Hard-won lessons

DRC: ‘Time is running out for Tshisekedi,’ says researcher Christoph Vogel

By Stanis Bujakera Tshiamala

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Posted on May 4, 2022 09:41

 A Congolese FARDC soldier in Semuliki, 10 December 2021. © Sébastien KITSA MUSAYI / AFP
A Congolese FARDC soldier in Semuliki, 10 December 2021. © Sébastien KITSA MUSAYI / AFP

The first round of negotiations between Kinshasa and the armed groups active in eastern DRC ended on 27 April in Nairobi. What should we learn from it? Does excluding one of the M23’s branches compromise its chances of success? Researcher Christoph Vogel answered our questions.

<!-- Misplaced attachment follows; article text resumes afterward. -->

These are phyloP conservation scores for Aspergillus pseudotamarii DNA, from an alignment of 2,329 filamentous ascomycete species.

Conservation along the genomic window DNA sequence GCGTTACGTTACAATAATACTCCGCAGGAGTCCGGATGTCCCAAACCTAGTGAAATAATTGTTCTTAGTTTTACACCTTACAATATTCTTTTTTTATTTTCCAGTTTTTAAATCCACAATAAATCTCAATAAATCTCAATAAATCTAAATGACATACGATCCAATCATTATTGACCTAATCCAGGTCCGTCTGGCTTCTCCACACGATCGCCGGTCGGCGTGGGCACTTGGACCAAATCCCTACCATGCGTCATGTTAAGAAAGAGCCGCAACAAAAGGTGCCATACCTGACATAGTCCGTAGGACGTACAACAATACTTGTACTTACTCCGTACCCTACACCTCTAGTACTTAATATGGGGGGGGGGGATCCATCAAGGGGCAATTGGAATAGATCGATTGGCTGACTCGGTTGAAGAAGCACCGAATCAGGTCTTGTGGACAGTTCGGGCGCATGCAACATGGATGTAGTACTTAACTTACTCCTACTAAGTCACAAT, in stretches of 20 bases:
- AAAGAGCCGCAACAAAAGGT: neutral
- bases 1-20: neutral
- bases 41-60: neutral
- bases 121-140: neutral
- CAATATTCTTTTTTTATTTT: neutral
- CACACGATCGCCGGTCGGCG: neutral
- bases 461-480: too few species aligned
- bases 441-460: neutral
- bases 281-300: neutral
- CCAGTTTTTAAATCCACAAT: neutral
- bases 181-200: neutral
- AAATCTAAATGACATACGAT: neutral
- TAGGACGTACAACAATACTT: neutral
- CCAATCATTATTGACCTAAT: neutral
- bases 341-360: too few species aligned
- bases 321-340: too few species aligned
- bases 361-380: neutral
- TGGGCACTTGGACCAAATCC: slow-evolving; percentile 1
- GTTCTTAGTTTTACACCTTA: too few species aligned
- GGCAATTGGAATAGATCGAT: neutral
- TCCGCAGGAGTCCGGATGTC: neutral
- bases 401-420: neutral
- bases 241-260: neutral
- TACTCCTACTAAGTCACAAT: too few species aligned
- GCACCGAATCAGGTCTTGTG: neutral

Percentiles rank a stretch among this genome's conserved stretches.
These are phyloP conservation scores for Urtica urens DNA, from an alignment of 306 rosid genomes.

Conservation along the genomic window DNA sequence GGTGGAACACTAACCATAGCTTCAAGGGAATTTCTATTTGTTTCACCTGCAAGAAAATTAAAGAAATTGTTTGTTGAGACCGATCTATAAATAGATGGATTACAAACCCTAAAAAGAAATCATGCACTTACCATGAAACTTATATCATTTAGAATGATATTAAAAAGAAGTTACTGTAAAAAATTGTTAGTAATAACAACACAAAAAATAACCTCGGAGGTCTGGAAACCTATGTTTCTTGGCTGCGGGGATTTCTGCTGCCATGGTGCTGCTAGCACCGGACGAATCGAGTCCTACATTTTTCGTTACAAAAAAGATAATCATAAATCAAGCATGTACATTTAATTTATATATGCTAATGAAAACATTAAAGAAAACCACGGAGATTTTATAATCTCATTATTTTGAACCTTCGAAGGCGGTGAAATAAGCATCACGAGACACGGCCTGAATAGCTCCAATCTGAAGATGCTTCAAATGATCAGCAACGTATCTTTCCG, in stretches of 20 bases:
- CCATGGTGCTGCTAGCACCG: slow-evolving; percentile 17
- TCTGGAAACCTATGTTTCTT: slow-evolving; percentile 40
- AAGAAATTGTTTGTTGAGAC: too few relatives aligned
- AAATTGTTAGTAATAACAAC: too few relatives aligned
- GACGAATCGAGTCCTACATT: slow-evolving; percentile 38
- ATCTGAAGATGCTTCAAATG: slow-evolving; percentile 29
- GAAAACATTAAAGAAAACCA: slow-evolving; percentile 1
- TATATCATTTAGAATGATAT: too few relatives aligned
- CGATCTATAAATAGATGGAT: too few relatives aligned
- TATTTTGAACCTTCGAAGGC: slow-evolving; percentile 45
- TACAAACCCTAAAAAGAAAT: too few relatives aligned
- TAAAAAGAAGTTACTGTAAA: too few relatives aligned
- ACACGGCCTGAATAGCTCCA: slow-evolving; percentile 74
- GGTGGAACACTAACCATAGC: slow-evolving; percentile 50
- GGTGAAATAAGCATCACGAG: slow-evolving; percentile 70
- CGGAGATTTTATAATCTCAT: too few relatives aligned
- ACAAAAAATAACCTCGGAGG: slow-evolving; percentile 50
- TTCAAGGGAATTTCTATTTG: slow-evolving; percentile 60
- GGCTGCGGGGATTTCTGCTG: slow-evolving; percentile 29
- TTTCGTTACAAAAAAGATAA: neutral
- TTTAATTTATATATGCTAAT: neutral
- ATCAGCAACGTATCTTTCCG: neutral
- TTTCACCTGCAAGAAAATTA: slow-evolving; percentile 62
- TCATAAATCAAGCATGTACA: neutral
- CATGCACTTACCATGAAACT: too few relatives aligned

Can talks help bring peace to eastern DRC? Following a summit between the presidents of the East African Community (EAC), Félix Tshisekedi agreed on 21 April to hold talks with representatives from a number of armed groups operating in Ituri and the Kivus – the first round of which ended on 27 April in Nairobi, with Kenya acting as mediator.

Is it possible to achieve peace in the East? We asked Christoph Vogel, author of Conflict Minerals, Inc. (Hurst & OUP, 2022) and research director of the Insecure Livelihoods project at Ghent University (Belgium).

Jeune Afrique: Could the fact that a branch of the M23, the one loyal to Sultani Makenga, is being kept out of the discussions compromise the dialogue?

Christoph Vogel: This dialogue raises questions anyway because the participants were selected in a rather opaque way. The M23 is not even one of the strongest or most violent armed groups

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